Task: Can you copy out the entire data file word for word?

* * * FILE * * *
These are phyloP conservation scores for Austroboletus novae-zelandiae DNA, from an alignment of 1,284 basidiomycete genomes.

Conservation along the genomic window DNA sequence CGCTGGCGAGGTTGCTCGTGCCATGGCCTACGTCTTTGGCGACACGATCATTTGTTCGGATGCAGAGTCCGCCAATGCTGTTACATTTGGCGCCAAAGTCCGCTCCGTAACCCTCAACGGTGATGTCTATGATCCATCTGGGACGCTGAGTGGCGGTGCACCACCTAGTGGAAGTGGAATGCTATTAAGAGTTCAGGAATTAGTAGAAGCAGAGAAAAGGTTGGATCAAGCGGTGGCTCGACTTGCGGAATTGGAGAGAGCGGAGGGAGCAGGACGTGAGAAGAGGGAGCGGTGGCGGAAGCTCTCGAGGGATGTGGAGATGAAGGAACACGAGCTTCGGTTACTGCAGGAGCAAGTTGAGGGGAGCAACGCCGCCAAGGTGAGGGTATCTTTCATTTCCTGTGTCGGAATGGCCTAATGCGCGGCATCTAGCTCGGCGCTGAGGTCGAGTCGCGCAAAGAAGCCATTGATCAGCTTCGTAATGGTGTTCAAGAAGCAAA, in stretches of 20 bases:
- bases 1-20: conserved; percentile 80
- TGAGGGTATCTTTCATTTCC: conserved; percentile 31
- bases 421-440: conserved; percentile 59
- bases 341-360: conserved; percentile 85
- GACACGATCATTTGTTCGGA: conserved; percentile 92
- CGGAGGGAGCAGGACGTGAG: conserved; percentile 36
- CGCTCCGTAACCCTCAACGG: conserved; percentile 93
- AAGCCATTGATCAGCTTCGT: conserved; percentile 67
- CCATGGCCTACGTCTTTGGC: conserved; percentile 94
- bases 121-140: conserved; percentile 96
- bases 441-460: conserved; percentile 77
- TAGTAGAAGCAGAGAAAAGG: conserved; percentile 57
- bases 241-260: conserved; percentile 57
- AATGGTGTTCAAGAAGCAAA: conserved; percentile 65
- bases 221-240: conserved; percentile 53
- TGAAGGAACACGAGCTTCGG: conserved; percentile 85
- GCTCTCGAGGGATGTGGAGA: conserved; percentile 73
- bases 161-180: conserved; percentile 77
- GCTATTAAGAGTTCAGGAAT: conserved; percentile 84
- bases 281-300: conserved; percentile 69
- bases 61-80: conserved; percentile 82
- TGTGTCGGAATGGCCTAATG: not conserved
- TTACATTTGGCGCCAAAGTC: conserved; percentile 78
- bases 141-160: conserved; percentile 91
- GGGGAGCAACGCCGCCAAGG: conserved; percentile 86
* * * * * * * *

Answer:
These are phyloP conservation scores for Austroboletus novae-zelandiae DNA, from an alignment of 1,284 basidiomycete genomes.

Conservation along the genomic window DNA sequence CGCTGGCGAGGTTGCTCGTGCCATGGCCTACGTCTTTGGCGACACGATCATTTGTTCGGATGCAGAGTCCGCCAATGCTGTTACATTTGGCGCCAAAGTCCGCTCCGTAACCCTCAACGGTGATGTCTATGATCCATCTGGGACGCTGAGTGGCGGTGCACCACCTAGTGGAAGTGGAATGCTATTAAGAGTTCAGGAATTAGTAGAAGCAGAGAAAAGGTTGGATCAAGCGGTGGCTCGACTTGCGGAATTGGAGAGAGCGGAGGGAGCAGGACGTGAGAAGAGGGAGCGGTGGCGGAAGCTCTCGAGGGATGTGGAGATGAAGGAACACGAGCTTCGGTTACTGCAGGAGCAAGTTGAGGGGAGCAACGCCGCCAAGGTGAGGGTATCTTTCATTTCCTGTGTCGGAATGGCCTAATGCGCGGCATCTAGCTCGGCGCTGAGGTCGAGTCGCGCAAAGAAGCCATTGATCAGCTTCGTAATGGTGTTCAAGAAGCAAA, in stretches of 20 bases:
- bases 1-20: conserved; percentile 80
- TGAGGGTATCTTTCATTTCC: conserved; percentile 31
- bases 421-440: conserved; percentile 59
- bases 341-360: conserved; percentile 85
- GACACGATCATTTGTTCGGA: conserved; percentile 92
- CGGAGGGAGCAGGACGTGAG: conserved; percentile 36
- CGCTCCGTAACCCTCAACGG: conserved; percentile 93
- AAGCCATTGATCAGCTTCGT: conserved; percentile 67
- CCATGGCCTACGTCTTTGGC: conserved; percentile 94
- bases 121-140: conserved; percentile 96
- bases 441-460: conserved; percentile 77
- TAGTAGAAGCAGAGAAAAGG: conserved; percentile 57
- bases 241-260: conserved; percentile 57
- AATGGTGTTCAAGAAGCAAA: conserved; percentile 65
- bases 221-240: conserved; percentile 53
- TGAAGGAACACGAGCTTCGG: conserved; percentile 85
- GCTCTCGAGGGATGTGGAGA: conserved; percentile 73
- bases 161-180: conserved; percentile 77
- GCTATTAAGAGTTCAGGAAT: conserved; percentile 84
- bases 281-300: conserved; percentile 69
- bases 61-80: conserved; percentile 82
- TGTGTCGGAATGGCCTAATG: not conserved
- TTACATTTGGCGCCAAAGTC: conserved; percentile 78
- bases 141-160: conserved; percentile 91
- GGGGAGCAACGCCGCCAAGG: conserved; percentile 86